The defendant appeals his conviction for three counts of armed robbery. Held:
1. It is contended that the defendant was denied due process and equal protection of the law since he was not provided counsel at his preliminary hearing.
Defendant was arrested on December 1, 1982. On January 18, 1983, the district attorney's office was notified by mail that defendant's present counsel had been retained to represent him, thus replacing appointed counsel. Although a preliminary hearing was scheduled for February 7, 1983, the State requested and received a Continuance. On February 9, 1983, during the regular scheduled motion docket at which time the defendant's bond was set, after consultation with counsel the trial judge re-set the preliminary hearing for Friday, February 11, 1983, a date agreed to by his counsel, at 1:30 p.m. On that date, upon notification by the State that it had been advised that defendant's counsel would not be present, the court made a determination to proceed with the preliminary hearing in the absence of defense counsel as the witnesses were present.
Counsel for defendant now urges that holding the hearing in his absence is reversible error. Although he cites the state constitution as well as the federal, he points to no specific provision of it and does not address it in argument but rather pursues the latter. The cases he cites construe and apply the federal constitutional mandate. We will therefore consider the invocation of the state constitution as abandoned. Court of Appeals Rule 15 (c) (2); Cotton v. State, 161 Ga. App. 734 (289 SE2d 547) (1982)
After the decision in Coleman v. Alabama, 399 U. S. 1 (90 SC 1999, 26 LE2d 387) (1969), our Supreme Court examined and explained the necessity of counsel at the preliminary hearing, a critical stage of criminal proceedings. State v. Houston, 234 Ga. 721 (218 SE2d 13) (1975)
. While a preliminary hearing is not a required step in a felony prosecution ( State v. Middlebrooks, 236 Ga. 52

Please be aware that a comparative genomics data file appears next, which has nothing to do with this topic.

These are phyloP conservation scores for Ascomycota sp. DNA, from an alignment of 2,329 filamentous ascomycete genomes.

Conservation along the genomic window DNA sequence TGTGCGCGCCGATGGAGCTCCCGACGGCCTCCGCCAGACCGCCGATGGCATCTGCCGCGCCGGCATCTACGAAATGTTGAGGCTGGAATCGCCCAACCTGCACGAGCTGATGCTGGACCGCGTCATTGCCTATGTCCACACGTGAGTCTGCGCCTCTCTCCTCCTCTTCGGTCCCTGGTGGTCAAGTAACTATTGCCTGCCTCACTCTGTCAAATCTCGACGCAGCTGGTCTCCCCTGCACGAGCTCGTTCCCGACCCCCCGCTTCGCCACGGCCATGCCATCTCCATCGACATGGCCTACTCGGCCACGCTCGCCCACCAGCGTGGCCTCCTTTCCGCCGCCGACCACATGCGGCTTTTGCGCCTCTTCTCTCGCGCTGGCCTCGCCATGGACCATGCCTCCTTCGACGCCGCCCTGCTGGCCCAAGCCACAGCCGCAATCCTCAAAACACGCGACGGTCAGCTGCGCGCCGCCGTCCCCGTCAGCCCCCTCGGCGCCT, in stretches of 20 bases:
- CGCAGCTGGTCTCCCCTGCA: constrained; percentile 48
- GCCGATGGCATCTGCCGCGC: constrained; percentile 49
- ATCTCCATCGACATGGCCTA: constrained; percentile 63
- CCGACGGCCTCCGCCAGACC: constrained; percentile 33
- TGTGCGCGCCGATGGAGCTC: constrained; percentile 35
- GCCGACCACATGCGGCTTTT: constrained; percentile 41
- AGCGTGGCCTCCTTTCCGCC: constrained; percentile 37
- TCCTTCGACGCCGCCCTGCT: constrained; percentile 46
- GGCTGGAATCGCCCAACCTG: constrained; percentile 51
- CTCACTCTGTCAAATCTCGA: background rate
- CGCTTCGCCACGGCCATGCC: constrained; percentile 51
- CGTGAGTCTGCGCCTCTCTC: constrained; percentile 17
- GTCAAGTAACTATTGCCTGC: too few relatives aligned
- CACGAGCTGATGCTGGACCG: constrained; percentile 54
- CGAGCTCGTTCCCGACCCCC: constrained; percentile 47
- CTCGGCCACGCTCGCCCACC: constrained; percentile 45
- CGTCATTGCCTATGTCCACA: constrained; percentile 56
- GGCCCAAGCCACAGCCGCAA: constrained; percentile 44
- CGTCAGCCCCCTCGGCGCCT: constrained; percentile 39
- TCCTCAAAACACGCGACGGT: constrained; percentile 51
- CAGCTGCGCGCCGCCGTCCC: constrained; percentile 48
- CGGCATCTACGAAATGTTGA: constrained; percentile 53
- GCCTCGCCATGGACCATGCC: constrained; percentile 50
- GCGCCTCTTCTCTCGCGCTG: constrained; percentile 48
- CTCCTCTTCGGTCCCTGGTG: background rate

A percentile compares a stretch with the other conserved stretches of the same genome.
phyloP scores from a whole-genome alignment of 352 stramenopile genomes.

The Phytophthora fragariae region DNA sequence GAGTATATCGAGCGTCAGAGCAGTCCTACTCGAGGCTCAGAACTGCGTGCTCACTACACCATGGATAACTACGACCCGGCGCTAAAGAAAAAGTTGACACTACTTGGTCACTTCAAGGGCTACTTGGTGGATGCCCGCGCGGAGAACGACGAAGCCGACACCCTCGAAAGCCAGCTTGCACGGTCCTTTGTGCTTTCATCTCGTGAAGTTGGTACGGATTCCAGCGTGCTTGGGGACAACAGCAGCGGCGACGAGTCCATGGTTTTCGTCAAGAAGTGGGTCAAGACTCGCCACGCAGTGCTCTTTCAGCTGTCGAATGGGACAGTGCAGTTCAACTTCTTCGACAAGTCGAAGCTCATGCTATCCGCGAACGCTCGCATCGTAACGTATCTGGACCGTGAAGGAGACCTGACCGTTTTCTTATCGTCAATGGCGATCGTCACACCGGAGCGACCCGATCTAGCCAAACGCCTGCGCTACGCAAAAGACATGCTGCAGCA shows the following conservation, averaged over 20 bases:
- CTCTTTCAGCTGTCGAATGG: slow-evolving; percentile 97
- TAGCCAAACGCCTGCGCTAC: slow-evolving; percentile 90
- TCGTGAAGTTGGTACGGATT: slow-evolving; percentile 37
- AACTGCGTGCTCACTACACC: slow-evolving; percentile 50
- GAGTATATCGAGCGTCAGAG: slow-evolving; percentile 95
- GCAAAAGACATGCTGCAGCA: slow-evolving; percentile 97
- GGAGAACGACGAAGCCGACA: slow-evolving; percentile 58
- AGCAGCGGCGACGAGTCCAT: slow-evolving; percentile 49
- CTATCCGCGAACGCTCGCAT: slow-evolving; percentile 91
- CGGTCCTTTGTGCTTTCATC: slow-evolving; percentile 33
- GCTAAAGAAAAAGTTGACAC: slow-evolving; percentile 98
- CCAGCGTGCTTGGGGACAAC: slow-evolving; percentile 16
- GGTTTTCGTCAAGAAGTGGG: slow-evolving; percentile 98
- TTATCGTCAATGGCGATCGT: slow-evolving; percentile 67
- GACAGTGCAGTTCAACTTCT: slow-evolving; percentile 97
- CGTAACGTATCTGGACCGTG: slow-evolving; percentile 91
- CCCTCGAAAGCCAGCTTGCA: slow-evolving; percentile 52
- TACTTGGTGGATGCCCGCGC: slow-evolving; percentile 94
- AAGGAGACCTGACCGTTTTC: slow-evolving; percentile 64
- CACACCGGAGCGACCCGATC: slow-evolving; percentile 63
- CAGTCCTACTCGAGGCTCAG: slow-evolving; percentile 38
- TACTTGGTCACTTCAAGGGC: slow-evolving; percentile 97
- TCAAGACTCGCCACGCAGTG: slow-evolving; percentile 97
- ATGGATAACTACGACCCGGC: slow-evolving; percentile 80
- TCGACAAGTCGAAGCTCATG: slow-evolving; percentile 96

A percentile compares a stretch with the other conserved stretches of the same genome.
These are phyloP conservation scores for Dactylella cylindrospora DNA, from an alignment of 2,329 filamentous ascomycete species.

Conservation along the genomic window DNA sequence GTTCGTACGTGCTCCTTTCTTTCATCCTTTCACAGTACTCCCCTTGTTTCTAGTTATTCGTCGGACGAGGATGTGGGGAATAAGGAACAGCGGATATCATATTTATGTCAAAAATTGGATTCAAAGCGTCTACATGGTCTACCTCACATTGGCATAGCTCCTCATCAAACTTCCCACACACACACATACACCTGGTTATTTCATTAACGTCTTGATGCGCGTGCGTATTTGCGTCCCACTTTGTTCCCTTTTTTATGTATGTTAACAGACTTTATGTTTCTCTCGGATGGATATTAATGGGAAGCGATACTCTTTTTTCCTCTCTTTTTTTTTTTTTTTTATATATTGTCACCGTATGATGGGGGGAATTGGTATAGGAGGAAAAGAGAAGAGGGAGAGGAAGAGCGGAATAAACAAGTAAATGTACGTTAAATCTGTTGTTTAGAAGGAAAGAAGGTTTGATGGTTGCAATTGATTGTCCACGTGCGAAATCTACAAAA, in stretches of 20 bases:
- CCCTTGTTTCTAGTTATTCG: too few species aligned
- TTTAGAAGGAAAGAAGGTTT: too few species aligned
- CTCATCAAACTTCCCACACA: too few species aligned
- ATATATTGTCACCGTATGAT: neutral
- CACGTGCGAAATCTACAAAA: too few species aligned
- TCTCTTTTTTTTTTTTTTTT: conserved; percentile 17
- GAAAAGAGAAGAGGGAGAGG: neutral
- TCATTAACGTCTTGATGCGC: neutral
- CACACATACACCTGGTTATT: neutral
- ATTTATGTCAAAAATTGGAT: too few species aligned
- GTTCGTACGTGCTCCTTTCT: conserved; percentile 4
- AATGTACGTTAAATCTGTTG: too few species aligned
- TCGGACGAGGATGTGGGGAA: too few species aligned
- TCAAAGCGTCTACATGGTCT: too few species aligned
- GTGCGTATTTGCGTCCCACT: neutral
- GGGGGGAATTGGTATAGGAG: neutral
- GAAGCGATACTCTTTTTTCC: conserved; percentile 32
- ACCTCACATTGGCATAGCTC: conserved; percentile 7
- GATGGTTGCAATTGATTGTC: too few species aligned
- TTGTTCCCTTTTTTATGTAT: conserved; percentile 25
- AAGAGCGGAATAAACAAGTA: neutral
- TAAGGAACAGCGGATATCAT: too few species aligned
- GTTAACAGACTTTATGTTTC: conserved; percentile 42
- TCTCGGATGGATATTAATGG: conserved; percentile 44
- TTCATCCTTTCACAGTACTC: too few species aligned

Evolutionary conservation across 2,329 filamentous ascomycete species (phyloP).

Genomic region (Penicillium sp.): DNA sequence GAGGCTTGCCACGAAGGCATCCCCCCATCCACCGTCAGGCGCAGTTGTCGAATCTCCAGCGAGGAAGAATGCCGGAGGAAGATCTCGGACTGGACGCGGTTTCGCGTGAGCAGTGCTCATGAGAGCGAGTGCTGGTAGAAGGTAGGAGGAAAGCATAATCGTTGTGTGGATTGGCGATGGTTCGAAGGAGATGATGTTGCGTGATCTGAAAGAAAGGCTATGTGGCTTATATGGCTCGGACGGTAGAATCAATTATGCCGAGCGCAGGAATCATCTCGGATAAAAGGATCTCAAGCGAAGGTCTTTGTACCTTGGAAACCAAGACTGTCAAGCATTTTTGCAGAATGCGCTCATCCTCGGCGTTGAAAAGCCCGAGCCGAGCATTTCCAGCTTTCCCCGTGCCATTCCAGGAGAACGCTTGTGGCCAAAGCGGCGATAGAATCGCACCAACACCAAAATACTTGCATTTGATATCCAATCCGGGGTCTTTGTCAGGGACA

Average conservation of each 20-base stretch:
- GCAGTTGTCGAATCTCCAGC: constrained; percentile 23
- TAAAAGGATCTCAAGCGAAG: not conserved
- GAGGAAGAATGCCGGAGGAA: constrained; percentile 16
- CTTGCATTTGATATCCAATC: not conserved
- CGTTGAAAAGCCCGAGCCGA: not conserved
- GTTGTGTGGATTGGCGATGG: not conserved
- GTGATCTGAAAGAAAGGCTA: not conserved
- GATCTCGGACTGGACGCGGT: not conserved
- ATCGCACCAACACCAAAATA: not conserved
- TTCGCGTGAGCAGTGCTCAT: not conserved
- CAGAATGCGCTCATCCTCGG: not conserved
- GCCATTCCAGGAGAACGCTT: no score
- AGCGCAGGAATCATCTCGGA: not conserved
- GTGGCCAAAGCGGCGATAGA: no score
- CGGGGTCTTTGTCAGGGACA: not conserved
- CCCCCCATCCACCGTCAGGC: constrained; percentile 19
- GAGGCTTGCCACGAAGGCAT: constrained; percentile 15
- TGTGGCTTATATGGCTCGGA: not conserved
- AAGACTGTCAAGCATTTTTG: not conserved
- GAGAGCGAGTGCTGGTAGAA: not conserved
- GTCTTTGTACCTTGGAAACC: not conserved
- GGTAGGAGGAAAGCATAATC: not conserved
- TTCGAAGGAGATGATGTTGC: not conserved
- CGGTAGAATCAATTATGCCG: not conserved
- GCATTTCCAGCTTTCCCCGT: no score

, 54 (222 SE2d 343 (1976)
), if a hearing is held counsel must be provided. Hannah v. Stone, 236 Ga. 65 (222 SE2d 362) (1976)
; OCGA 17-7-24
. However if counsel is not afforded, there is no cause for reversal if the court finds such error harmless beyond a reasonable doubt, the standard in Chapman v. California, 386 U. S. 18, 23 (87 SC 824, 17 LE2d 705) (1966). State v. Hightower, 236 Ga. 58 (222 SE2d 333) (1976)
; Tarpkin v. State, 236 Ga. 67
, 68 (222 SE2d 364
) (1976). Defendant admits as much. The court must "determine whether the lack of counsel at the commitment hearing 'might have contributed to the conviction.' " Tarpkin, supra. The burden, of course, is on the state. State v. Hightower, supra at 60-61. Coleman v. Alabama, 399 U. S. 1, 9, supra, pointed out possible benefits which could accrue to a criminal defendant by having legal representation at a preliminary hearing. One of the benefits is the early exposure of a fatal weakness in the state's case. In Tarpkin, supra, it was held that the subsequent conviction of defendant renders moot the possibility that counsel at the preliminary hearing would have exposed such a weakness. Testing as well the other factors outlined in Coleman, the absence of counsel here did not cause the defendant to miss a vital opportunity to: 1) gather impeachment evidence (defendant had the hearing transcript and used it to cross-examine at trial, and no identification evidence was elicited at trial from the other preliminary hearing witness); 2) secure and preserve favorable testimony which might be unavailable at trial (no preliminary hearing witness was unavailable at trial); 3) discover the prosecution's case (defendant's counsel was given the State's file to examine at the bond hearing two days prior to the preliminary hearing); 4) advance arguments regarding bond or the need for a psychiatric examination (bond motion had been heard two days earlier, and mental competency was not an issue in the case).